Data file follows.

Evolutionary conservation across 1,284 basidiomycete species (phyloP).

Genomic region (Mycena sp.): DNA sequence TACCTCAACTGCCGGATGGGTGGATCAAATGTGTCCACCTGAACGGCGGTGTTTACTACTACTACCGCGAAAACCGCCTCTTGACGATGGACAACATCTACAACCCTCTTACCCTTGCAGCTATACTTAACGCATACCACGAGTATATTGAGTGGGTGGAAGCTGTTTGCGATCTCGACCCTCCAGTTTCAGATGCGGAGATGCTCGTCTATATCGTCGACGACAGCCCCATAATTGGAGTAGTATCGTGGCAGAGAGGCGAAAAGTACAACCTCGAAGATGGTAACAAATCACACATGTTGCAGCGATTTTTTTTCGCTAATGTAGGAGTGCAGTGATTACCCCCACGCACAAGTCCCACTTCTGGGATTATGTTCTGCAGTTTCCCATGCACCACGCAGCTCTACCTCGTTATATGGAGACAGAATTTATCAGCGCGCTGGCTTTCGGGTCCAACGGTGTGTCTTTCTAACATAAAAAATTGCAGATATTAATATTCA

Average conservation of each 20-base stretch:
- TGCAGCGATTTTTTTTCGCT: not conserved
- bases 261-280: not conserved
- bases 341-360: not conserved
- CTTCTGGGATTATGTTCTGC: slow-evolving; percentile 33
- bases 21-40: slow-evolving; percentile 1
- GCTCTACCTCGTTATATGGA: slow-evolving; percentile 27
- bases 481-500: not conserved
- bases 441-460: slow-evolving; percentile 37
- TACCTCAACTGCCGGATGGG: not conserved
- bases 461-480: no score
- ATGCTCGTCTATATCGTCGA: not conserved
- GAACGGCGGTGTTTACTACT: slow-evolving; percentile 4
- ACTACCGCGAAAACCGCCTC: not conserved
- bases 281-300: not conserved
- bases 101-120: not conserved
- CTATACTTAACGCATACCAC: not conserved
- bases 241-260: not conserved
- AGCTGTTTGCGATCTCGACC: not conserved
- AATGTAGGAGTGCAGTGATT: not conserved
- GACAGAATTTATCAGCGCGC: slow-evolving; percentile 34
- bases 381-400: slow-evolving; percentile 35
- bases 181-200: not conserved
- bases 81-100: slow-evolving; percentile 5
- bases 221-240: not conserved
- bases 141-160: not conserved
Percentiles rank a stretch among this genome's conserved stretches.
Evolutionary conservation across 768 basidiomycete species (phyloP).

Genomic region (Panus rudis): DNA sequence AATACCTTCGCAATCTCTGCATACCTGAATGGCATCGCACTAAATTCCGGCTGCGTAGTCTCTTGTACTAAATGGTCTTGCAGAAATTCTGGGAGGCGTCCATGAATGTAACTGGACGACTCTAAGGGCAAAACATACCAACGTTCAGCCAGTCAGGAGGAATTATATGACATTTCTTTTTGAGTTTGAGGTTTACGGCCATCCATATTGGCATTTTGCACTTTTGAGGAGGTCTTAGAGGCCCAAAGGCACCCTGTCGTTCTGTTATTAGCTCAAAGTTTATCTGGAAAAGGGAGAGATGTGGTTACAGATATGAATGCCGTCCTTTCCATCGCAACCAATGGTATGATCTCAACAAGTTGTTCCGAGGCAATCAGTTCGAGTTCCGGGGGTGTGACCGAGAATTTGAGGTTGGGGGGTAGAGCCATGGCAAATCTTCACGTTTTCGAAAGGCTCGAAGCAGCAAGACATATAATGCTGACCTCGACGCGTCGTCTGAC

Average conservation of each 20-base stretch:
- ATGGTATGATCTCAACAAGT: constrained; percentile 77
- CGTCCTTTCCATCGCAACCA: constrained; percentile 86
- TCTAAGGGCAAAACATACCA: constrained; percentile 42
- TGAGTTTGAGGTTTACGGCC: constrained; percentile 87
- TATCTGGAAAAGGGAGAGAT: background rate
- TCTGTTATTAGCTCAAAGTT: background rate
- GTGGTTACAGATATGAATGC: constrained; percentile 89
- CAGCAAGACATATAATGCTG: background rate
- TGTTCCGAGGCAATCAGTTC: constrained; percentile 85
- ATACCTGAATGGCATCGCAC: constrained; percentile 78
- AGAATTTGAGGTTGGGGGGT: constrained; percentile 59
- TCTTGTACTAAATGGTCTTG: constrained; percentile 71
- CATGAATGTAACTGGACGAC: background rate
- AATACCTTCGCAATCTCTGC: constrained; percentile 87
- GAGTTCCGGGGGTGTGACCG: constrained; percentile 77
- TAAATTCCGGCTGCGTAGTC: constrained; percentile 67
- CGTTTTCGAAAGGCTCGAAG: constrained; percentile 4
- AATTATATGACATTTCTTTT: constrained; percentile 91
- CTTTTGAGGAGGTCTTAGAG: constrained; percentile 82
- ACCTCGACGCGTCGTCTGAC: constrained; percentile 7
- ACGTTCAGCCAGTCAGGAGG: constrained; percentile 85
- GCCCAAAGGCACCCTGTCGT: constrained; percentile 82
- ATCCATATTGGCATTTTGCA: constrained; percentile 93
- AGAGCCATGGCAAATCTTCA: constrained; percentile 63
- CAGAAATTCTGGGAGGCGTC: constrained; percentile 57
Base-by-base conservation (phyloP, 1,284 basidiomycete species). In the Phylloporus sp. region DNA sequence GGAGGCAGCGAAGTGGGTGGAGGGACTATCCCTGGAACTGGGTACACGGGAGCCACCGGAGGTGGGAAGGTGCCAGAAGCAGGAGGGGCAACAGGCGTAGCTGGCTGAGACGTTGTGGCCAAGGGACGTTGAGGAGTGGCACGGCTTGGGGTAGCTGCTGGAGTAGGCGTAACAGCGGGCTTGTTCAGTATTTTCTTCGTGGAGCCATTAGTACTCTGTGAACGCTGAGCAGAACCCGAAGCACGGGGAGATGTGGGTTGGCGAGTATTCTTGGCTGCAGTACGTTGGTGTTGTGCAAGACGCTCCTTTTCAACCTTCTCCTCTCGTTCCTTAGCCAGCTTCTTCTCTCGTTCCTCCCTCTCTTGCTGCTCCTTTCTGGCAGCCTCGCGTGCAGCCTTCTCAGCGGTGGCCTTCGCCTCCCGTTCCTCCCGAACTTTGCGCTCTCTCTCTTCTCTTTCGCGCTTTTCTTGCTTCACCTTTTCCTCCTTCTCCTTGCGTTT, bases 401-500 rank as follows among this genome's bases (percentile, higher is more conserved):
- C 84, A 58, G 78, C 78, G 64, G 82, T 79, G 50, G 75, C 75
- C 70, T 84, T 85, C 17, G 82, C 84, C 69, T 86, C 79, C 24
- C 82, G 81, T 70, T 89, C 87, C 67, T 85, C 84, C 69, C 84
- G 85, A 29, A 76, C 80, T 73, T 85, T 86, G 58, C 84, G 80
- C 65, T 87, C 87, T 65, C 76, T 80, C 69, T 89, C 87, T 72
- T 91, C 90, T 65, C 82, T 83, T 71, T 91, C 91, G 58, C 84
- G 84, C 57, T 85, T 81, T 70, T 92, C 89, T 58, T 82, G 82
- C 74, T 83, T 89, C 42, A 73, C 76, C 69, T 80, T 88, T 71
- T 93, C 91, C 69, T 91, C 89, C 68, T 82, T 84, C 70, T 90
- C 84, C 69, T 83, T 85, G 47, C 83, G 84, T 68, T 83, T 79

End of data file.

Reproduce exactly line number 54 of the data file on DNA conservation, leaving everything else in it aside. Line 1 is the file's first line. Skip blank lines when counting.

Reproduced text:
- GCCCAAAGGCACCCTGTCGT: constrained; percentile 82